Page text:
Blake Slatkin on Making Hits for Lil Nas X, Kid Laroi, 24kGoldn, more
At just 23, songwriter and producer Blake Slatkin is defining the next decade of pop music – and he already has the # 1 songs to prove it.
Slatkin, from LA, rose to prominence in 2020 as a writer and producer on 24kGoldn and Iann Dior’s pop-rap banger “Mood,” who spent eight non-consecutive weeks atop the Billboard Hot 100. The The song’s catchy hook and the backbone of the guitar made this one of summer’s most must-have earworms – and almost exactly a year later, Slatkin did it again with “Stay” by Kid Laroi and Justin Bieber.
The fast-paced, synth-based track debuted at No.3 on the Hot 100 and rose to No.1 on August 14, holding the position for four straight weeks. According to Alpha Data, the song won the title of Song of the Summer of this year with 1.5 million units. For Slatkin, the secret to the song’s success is simple: “It’s the ultimate example of working with your friends; work with people you love.
And Slatkin isn’t slowing down. He also appeared on Lil Nas X’s debut album “Montero” as a writer and producer on “That’s What I Want,” which entered the Hot 100 this week at No. 10. If one thing is clear, c is that Slatkin – and his anthemic and contagious melodies – are in high demand.
Before speaking to his alma mater, the Clive Davis Institute at New York University, Slatkin spoke to Variety about his songwriting process, working with girlfriend Gracie Abrams (daughter of JJ Abrams), and dreaming collaboration.
How did you get started writing and producing songs?
My dad introduced me to a lot of music when I was young, and I started playing guitar when I was 10 to have daughters. It didn’t work, but I did. I played in a bunch of cover bands, I used to play in the streets and play in farmers’ markets. I wanted to be a rock star, of course, and then I went to high school and found out what a producer was and had a crazy love for the art of production. I’m so fascinated by the people who might be behind the scenes, but who are part of so many different music and genres. The idea of someone who could do this for a job changed my life, and I’ve been doing it ever since.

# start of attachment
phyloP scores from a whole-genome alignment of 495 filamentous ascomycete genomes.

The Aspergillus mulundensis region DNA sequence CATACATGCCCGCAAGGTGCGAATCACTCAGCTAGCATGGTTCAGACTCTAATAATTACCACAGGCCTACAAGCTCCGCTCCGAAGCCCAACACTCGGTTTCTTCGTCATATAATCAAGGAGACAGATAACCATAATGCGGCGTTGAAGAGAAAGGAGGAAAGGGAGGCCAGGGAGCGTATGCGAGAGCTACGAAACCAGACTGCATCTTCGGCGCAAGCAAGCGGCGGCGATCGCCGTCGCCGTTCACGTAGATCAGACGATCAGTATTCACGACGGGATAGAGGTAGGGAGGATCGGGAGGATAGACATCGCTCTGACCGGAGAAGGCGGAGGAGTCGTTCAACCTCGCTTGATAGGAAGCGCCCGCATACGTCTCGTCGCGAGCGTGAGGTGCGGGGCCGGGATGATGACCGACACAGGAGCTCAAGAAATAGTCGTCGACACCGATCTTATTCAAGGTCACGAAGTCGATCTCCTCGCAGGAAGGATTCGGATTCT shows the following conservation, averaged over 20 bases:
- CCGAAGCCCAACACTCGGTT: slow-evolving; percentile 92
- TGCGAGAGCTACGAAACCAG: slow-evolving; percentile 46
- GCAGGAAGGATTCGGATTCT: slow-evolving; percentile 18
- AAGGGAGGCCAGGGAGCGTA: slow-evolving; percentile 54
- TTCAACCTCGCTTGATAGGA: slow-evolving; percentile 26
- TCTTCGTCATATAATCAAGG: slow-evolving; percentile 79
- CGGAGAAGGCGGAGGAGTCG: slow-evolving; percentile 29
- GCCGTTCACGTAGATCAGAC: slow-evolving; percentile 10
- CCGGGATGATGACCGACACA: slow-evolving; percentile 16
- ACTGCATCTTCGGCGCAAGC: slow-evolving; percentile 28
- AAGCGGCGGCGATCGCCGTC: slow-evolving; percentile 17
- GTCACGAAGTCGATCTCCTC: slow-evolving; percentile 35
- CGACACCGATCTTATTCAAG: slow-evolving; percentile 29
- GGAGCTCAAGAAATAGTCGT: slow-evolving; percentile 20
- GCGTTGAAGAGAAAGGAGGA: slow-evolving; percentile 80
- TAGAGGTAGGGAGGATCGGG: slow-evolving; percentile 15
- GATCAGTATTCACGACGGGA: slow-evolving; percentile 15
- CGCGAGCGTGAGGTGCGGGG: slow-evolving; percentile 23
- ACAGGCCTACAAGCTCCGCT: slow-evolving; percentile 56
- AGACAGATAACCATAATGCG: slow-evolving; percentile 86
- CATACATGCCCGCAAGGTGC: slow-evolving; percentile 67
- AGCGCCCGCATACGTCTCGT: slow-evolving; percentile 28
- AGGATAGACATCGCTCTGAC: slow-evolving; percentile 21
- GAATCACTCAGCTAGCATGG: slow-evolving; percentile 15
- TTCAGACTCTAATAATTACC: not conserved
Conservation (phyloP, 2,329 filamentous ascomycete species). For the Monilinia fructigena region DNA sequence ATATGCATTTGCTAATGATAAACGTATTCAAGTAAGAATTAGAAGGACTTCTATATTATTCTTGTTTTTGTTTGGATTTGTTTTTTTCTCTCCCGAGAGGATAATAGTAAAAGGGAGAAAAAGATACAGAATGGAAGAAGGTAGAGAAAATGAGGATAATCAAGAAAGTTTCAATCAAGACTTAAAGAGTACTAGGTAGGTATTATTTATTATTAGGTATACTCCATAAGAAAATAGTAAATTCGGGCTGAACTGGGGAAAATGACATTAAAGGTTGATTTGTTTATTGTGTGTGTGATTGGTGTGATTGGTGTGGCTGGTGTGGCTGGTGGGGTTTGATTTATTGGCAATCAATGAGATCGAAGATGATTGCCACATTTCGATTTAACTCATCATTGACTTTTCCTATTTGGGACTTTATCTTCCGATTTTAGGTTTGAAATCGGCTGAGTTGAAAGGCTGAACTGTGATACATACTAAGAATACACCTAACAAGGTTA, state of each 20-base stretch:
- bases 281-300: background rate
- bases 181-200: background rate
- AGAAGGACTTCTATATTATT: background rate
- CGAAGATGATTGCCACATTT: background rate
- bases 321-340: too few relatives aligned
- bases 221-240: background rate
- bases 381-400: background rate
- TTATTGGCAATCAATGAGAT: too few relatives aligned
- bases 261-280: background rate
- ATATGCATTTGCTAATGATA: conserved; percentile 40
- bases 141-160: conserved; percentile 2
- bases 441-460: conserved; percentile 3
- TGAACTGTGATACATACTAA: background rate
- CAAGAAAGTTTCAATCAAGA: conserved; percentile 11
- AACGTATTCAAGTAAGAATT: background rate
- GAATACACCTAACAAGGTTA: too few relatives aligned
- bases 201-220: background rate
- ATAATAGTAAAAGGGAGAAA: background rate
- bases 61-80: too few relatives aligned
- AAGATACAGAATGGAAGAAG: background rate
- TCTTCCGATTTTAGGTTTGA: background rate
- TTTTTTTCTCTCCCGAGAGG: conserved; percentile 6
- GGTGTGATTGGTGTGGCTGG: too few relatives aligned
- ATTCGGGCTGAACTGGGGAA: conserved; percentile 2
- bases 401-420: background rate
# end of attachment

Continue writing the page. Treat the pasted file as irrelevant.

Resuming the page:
What were some of your influences growing up?
Brian Eno, Rick Rubin, Max Martin, Benny Blanco, Pharrell, Timbaland, the Neptunes.
I first heard your name in association with Omar Apollo in 2018. You worked with him at NYU, didn’t you? What did you learn from this process?
We did all this music in my apartment. Omar really taught me that I love to find someone I’m passionate about, do whatever I can with them and get involved from a larger point of view, [rather] than seeing them just one day and doing a song. He made me love the community part, the human aspect. Omar was really the first time I got to work with someone I admired and really loved, and work with someone from the start. Like the two of us, we hadn’t really done much before releasing these EPs, and it was so amazing for me to see Omar get to where he is now.
You’ve definitely exploded since then, with “Mood”, “Stay” and now “That’s What I Want” with Lil Nas X. In your opinion, what is the theme or the common sound between all these songs that made them successful?